Uncompahgre River

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Uncompahgre River
Ridgway Dam and Reservoir on the Uncompahgre River
Country United States
State Colorado
 - left Red Mountain Creek, Canyon Creek (Colorado), Dallas Creek, Dry Creek (Colorado)
 - right Cow Creek (Colorado), Cedar Creek (Colorado)
Cities Ouray, Ridgway, Montrose, Olathe, Delta
Source Lake Como
 - location near Ouray, San Juan County
 - elevation 12,215 ft (3,723 m)
 - coordinates 37°55′09″N 107°37′11″W / 37.91917°N 107.61972°W / 37.91917; -107.61972 [1]
Mouth Gunnison River
 - location Delta, Delta County
 - elevation 4,915 ft (1,498 m)
 - coordinates 38°45′24″N 108°05′25″W / 38.75667°N 108.09028°W / 38.75667; -108.09028Coordinates: 38°45′24″N 108°05′25″W / 38.75667°N 108.09028°W / 38.75667; -108.09028 [1]
Length 75 mi (121 km) [2]
Basin 1,114 sq mi (2,885 km2) [3]
Discharge for Delta, 1.1 mi (1.8 km) from the mouth
 - average 304 cu ft/s (9 m3/s) [4]
 - max 5,800 cu ft/s (164 m3/s)
 - min 15 cu ft/s (0 m3/s)

The Uncompahgre River is a tributary of the Gunnison River, approximately 75 mi (121 km) long, in southwestern Colorado in the United States. Lake Como at 12,215 ft (3723m) in northern San Juan County, in the Uncompahgre National Forest in the northwestern San Juan Mountains is the headwaters of the river. It flows northwest past Ouray, Ridgway, Montrose, and Olathe and joins the Gunnison at Confluence Park in Delta.

The river forms Poughkeepsie Gulch and the Uncompahgre Gorge. The major tributaries are all creeks draining the northwest San Juan Mountains.

There are two dams on the Uncompahgre River, a small diversion dam in the Uncompahgre Gorge, and Ridgway Dam below the town of Ridgway which forms Ridgway Reservoir.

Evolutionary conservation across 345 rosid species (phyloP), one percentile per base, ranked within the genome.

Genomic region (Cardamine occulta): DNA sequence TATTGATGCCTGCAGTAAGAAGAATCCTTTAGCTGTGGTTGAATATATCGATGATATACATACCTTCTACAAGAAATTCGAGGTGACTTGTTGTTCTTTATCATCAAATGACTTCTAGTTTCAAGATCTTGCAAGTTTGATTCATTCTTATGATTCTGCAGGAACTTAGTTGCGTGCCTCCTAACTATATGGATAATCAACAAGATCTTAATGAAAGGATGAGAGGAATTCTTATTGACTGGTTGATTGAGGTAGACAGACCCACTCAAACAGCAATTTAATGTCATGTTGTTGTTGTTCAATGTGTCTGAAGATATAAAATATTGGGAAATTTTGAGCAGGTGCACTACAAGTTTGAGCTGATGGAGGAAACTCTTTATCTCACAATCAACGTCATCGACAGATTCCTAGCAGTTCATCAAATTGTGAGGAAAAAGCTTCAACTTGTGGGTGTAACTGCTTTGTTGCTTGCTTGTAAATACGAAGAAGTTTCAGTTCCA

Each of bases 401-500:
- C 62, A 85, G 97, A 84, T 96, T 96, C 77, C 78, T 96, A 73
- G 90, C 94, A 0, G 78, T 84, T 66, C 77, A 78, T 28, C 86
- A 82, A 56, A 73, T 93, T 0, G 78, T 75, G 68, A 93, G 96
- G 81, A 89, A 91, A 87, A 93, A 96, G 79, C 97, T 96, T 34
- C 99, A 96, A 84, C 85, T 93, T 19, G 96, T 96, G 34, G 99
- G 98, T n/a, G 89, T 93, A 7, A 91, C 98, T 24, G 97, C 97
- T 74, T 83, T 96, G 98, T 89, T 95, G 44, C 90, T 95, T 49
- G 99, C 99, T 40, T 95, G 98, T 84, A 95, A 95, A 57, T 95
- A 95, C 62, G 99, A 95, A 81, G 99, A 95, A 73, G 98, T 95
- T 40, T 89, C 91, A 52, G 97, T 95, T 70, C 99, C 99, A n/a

The river is used for irrigation in the Uncompahgre Valley. Additionally, water from the Gunnison is diverted to the valley via the Gunnison Tunnel. The Uncompahgre is unnavigable except at high water.

The name Uncompahgre (/ʌnkʌmˈpɑːɡr/ (About this sound listen)) comes from the Ute word Uncompaghre, which loosely translates to "dirty water," "red lake," or "red water spring" and is likely a reference to the many hot springs in the vicinity of Ouray.[5][6]

See also[edit]


  1. ^ a b "Uncompahgre River". Geographic Names Information System. United States Geological Survey. Retrieved 2011-01-27. 
  2. ^ "USGS National Map Streamer". U.S. Geological Survey. Archived from the original on 2014-09-07. Retrieved 2014-04-20. 
  3. ^ "Boundary Descriptions and Names of Regions, Subregions, Accounting Units and Cataloging Units". United States Geological Survey. Retrieved 2014-04-20. 
  4. ^ "USGS Gage #09149500 on the Uncompahgre River at Delta, CO" (PDF). National Water Information System. U.S. Geological Survey. 1939–2013. Retrieved 2014-04-20. 
  5. ^ Benson, Maxine (1994). 1001 Colorado Place Names. Lawrence: University Press of Kansas. ISBN 0-7006-0632-7. 
  6. ^ In the journal of Francisco Silvestre Vélez de Escalante's 1776 expedition,"Archived copy". Archived from the original on 2011-09-28. Retrieved 2013-01-27.  the author states that the Native American name for the river was Ancapagari, which translated to Spanish as Laguna Colorado and referred to a hot, bad tasting, red lake from which its waters came. The Spanish name for the river at that time was Rio de San Francisco, apparently so named by explorer Juan Maria de Rivera on one of his two earlier expeditions (1761 and 1765).